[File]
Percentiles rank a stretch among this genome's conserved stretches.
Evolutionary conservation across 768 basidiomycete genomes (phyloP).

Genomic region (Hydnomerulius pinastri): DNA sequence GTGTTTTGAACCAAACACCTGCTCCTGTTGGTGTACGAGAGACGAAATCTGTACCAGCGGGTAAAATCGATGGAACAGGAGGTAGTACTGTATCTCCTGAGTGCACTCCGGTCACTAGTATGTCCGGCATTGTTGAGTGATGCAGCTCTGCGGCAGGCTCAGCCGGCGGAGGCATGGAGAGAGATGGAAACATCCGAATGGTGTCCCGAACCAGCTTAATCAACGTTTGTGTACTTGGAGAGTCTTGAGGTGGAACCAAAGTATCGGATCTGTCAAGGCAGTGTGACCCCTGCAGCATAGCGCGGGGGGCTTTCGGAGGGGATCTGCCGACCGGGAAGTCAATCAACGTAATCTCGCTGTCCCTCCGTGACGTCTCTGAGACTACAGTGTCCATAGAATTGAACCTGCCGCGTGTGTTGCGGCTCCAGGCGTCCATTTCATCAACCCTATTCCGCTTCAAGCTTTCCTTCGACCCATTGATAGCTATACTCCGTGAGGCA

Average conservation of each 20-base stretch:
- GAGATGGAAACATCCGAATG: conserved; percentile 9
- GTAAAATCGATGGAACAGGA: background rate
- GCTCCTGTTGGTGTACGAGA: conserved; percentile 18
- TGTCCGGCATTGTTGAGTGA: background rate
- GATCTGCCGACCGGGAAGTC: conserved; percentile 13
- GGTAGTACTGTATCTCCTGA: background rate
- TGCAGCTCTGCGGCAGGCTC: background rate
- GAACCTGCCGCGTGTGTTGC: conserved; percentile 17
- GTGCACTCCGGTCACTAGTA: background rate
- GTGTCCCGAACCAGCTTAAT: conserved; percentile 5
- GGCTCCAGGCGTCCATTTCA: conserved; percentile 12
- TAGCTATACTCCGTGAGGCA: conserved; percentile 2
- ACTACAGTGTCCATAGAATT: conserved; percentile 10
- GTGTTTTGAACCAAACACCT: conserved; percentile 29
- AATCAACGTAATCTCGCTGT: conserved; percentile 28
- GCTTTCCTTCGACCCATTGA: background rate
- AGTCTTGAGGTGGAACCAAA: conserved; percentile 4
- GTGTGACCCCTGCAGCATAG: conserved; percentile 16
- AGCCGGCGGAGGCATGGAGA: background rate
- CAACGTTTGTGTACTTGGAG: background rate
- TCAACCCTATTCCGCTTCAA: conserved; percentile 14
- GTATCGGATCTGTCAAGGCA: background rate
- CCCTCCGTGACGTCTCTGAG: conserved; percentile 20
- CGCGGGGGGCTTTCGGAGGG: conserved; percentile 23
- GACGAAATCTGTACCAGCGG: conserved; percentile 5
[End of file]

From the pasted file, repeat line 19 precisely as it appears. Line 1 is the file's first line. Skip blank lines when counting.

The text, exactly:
- AATCAACGTAATCTCGCTGT: conserved; percentile 28